No real side effects have been reported other than slow reaction time and
lethargy. This is my top choice for a natural sleep aid, as our bodies
already naturally produce this hormone. Not only does it aid with sleep,
it's also an antioxidant, an anti-depressant, an immune booster, and a
dietary supplement. If you find it's not working for you, I suggest
increasing your dosage. Like with any sleep aid, DO NOT take if you plan
on driving or operating heavy machinery.
2. Valerian (Valeriana officinalis)
Valerian root is a plant indigenous to Europe and Asia. It's been used
since the time of the ancient Greek and Roman empires for maladies such
as sleeping problems, digestive complaints, nervousness, trembling, tension
headaches and heart palpitations.
I know of several people who use this in combination with melatonin.
Valerian works by increasing the body's supply of gamma aminobutyric acid
(GABA), a neurotransmitter in the central nervous system. One huge benefit
of Valerian is the lack of 'hangovers' or feelings of grogginess the following
Some side effects include headache, vivid dreams, dizziness, itchiness, and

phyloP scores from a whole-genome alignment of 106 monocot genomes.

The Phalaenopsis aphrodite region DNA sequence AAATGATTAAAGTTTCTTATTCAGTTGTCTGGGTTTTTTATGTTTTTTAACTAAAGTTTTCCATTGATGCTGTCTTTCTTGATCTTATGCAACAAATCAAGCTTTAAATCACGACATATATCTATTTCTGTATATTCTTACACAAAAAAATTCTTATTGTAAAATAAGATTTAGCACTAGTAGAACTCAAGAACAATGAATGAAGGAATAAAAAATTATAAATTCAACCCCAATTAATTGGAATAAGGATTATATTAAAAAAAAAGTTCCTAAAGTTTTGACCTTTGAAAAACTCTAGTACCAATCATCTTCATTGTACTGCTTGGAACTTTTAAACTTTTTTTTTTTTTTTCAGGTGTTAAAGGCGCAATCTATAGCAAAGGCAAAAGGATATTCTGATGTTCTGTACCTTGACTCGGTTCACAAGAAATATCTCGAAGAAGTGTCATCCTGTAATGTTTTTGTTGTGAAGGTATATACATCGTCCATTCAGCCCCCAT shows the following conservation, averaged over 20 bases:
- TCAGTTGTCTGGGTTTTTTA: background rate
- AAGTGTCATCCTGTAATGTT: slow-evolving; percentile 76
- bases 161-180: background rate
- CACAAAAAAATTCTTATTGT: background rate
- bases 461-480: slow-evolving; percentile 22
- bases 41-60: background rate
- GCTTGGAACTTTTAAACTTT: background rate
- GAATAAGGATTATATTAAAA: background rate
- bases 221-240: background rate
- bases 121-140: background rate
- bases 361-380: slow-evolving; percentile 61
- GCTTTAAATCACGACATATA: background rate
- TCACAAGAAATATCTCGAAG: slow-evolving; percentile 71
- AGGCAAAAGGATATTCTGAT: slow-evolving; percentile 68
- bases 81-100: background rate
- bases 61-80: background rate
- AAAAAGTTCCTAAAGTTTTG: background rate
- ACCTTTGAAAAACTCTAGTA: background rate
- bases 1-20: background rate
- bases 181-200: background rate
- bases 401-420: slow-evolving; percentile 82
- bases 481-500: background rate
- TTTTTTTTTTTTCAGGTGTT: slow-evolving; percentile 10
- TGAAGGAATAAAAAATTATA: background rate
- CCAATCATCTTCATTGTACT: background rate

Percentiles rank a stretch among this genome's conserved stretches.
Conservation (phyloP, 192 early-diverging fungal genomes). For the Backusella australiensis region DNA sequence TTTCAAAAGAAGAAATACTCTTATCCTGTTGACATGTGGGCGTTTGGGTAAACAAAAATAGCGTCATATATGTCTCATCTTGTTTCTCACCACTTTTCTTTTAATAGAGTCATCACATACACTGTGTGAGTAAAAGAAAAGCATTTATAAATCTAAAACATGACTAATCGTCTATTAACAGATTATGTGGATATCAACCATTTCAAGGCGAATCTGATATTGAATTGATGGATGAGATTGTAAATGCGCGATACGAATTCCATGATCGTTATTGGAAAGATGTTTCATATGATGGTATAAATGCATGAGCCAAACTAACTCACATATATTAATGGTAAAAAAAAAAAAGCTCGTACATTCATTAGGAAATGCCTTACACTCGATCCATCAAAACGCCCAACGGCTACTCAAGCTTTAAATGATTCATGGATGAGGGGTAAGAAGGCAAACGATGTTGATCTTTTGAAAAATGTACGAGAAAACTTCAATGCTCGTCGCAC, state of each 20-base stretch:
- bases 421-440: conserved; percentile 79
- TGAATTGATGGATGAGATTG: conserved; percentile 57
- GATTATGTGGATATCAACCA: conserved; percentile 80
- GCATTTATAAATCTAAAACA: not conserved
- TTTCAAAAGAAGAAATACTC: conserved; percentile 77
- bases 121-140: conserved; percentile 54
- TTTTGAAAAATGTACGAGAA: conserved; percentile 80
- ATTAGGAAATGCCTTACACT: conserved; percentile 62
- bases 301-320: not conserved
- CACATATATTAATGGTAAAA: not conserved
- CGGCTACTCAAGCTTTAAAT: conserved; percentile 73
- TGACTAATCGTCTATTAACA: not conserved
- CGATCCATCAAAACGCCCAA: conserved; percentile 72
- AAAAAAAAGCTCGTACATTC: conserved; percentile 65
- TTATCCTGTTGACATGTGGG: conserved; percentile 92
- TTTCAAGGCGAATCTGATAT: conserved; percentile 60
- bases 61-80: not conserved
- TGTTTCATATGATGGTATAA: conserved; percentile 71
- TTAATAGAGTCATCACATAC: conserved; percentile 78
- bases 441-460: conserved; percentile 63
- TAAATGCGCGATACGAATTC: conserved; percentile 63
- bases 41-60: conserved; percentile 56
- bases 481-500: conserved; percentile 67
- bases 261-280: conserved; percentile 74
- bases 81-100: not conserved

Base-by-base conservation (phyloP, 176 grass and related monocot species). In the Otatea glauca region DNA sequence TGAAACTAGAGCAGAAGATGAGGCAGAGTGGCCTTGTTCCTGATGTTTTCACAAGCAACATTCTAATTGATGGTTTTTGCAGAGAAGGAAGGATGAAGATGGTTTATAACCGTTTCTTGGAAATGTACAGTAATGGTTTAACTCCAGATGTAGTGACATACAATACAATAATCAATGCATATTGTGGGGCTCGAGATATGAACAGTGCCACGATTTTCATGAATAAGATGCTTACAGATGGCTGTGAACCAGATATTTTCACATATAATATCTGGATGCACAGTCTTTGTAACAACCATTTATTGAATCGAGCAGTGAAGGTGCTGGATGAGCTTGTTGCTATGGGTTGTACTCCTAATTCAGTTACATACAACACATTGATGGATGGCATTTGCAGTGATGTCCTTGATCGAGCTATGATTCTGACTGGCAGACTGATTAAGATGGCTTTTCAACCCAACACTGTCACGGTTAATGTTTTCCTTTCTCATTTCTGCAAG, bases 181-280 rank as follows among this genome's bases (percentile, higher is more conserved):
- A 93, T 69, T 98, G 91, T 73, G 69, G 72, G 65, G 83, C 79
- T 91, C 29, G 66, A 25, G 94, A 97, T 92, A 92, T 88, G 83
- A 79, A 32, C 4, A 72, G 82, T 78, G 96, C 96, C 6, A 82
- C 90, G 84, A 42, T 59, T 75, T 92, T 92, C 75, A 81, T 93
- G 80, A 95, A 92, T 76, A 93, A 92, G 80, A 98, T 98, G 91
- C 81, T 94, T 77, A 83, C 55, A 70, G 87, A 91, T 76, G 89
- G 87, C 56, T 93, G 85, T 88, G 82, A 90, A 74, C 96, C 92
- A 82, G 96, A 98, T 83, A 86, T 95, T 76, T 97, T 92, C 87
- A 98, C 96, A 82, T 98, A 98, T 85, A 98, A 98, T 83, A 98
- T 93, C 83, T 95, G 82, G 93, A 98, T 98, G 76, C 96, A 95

upset stomach. Also, if you have a known history of liver issues, this
supplement is not for you, as it's metabolized in the liver.
Adults may use the following amounts of valerian to relieve insomnia by
taking it 30 to 45 minutes prior to bedtime:
- 2–3 g dried root in tea, up to several times daily
- 1/4–1/2 tsp (1–3 mL) valerian tincture, up to several times daily
- 1/4 tsp (1–2 mL) fluid extract
- 150–300 mg valerian extract, standardized to contain0.8% valerenic acid
It may take one to two weeks of regular use before the herbal preparation
When giving valerian to children, recommended adult dosages should be
adjusted in proportion to the child's weight. Most dosages of herbal products
are calculated for an adult weighing 150 lb (70 kg). A child weighing 75 lb (35